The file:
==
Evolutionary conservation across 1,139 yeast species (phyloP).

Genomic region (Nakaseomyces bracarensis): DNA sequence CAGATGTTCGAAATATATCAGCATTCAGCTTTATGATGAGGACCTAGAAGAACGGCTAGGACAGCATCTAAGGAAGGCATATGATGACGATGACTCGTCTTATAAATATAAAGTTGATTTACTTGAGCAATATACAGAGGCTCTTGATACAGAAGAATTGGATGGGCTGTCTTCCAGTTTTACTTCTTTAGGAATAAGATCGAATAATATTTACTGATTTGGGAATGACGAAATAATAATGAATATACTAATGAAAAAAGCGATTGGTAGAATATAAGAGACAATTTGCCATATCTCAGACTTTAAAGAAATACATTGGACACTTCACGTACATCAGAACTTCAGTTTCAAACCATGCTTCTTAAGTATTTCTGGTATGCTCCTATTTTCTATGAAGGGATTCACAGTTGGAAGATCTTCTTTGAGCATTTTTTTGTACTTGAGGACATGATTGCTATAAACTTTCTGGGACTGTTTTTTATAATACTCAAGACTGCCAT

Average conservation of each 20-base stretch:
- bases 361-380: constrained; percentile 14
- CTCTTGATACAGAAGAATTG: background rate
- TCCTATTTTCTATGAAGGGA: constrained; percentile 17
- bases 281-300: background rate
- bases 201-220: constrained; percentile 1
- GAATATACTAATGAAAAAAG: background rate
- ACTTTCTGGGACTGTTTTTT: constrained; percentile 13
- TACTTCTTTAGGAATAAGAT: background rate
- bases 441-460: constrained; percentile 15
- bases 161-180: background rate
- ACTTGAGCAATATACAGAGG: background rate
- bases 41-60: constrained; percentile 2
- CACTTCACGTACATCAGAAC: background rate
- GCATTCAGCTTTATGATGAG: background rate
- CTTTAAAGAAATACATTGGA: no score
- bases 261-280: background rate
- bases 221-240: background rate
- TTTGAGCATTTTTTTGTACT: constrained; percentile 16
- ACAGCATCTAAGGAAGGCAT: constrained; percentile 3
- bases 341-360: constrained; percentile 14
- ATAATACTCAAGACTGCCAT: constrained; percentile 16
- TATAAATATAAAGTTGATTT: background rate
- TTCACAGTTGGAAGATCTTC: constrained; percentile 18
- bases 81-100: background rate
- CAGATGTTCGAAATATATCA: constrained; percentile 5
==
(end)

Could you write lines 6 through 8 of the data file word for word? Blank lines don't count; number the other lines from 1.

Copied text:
- TCCTATTTTCTATGAAGGGA: constrained; percentile 17
- bases 281-300: background rate
- bases 201-220: constrained; percentile 1